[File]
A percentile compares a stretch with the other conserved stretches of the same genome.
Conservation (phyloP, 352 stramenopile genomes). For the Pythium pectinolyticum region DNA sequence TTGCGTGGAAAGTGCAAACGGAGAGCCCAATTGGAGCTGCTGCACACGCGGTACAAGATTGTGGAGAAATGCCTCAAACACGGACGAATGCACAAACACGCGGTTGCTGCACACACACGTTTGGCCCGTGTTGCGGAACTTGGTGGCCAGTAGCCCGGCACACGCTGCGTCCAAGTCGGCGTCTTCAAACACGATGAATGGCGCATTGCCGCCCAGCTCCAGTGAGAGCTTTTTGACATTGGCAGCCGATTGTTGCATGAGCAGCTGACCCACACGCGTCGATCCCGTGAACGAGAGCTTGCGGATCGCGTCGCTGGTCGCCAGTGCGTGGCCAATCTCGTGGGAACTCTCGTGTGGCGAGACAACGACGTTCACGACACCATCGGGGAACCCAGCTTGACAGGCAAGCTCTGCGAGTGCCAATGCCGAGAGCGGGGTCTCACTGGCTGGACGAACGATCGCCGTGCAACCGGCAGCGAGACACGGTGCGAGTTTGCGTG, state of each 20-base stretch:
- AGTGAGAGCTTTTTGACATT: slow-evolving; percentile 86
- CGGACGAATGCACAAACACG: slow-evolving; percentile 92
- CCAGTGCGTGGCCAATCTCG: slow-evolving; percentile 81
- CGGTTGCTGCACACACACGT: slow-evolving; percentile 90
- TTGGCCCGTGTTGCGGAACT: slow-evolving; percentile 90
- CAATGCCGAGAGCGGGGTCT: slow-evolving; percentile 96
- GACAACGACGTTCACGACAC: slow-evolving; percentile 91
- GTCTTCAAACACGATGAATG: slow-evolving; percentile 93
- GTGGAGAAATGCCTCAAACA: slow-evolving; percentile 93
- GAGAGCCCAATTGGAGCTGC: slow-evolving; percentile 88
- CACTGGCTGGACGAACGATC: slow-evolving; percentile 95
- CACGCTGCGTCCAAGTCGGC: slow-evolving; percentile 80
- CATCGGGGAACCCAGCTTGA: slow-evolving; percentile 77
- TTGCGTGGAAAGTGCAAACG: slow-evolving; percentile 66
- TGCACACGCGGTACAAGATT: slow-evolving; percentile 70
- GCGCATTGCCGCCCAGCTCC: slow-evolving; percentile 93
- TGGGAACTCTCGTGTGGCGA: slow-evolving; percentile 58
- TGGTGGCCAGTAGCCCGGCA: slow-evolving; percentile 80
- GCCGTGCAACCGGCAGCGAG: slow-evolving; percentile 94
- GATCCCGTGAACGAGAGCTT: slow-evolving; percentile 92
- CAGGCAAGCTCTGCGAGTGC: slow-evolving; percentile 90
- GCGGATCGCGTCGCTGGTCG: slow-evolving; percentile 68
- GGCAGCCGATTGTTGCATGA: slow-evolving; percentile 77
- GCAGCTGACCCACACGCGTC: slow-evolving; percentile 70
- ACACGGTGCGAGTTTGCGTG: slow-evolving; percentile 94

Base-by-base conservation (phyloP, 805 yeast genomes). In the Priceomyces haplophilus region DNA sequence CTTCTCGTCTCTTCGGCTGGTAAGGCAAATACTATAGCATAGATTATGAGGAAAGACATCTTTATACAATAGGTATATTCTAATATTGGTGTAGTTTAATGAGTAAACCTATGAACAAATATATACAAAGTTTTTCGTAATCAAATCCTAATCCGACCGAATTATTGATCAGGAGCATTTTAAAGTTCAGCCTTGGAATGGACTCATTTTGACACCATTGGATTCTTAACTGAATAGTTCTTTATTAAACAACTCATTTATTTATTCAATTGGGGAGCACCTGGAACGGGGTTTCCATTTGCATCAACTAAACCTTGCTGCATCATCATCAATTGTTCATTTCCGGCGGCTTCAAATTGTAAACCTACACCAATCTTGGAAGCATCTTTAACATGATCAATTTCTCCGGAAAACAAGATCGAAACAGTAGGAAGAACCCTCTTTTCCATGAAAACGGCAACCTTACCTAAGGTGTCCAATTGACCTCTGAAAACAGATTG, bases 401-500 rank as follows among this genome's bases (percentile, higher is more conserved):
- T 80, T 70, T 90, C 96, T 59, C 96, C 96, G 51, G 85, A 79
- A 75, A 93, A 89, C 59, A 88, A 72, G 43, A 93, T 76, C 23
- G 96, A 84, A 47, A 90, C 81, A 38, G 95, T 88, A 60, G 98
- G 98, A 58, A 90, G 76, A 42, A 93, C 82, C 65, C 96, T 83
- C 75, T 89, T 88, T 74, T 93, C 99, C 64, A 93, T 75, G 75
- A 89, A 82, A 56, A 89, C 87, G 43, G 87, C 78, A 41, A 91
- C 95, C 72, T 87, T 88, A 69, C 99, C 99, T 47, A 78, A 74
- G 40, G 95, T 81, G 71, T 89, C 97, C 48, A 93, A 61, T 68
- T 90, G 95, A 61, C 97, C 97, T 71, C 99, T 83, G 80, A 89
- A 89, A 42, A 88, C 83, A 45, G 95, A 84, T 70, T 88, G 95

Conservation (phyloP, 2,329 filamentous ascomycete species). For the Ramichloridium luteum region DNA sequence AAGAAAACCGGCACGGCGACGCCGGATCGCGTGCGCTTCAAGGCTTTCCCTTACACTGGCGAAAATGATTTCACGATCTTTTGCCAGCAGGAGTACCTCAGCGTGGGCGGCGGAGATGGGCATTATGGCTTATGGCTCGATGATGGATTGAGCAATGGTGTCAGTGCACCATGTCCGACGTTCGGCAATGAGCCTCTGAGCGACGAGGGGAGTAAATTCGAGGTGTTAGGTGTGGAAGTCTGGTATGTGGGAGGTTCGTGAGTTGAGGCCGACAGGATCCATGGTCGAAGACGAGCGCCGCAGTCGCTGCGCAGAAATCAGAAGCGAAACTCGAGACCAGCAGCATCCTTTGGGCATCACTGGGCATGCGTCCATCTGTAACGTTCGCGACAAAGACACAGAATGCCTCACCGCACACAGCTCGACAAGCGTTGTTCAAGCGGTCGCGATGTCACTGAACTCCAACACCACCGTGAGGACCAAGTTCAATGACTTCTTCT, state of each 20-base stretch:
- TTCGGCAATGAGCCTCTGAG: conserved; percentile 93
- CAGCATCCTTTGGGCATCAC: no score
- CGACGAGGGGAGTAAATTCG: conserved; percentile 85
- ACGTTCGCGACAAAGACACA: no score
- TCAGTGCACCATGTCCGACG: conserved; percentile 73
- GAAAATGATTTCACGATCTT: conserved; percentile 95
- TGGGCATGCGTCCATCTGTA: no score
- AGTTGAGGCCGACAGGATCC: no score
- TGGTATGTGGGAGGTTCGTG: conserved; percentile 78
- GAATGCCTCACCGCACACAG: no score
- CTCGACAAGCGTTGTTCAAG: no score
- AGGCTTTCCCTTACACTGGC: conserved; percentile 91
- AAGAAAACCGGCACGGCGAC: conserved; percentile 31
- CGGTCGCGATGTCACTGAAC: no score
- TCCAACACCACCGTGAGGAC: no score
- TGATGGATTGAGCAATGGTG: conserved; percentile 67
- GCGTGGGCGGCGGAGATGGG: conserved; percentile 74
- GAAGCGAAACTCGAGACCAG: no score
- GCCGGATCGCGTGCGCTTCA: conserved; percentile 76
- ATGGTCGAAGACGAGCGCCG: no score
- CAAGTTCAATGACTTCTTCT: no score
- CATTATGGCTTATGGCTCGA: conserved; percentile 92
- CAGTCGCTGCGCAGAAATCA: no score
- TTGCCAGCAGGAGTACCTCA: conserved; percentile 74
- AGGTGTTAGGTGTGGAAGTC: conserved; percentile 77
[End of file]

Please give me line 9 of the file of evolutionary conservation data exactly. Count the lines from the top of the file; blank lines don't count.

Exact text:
- GACAACGACGTTCACGACAC: slow-evolving; percentile 91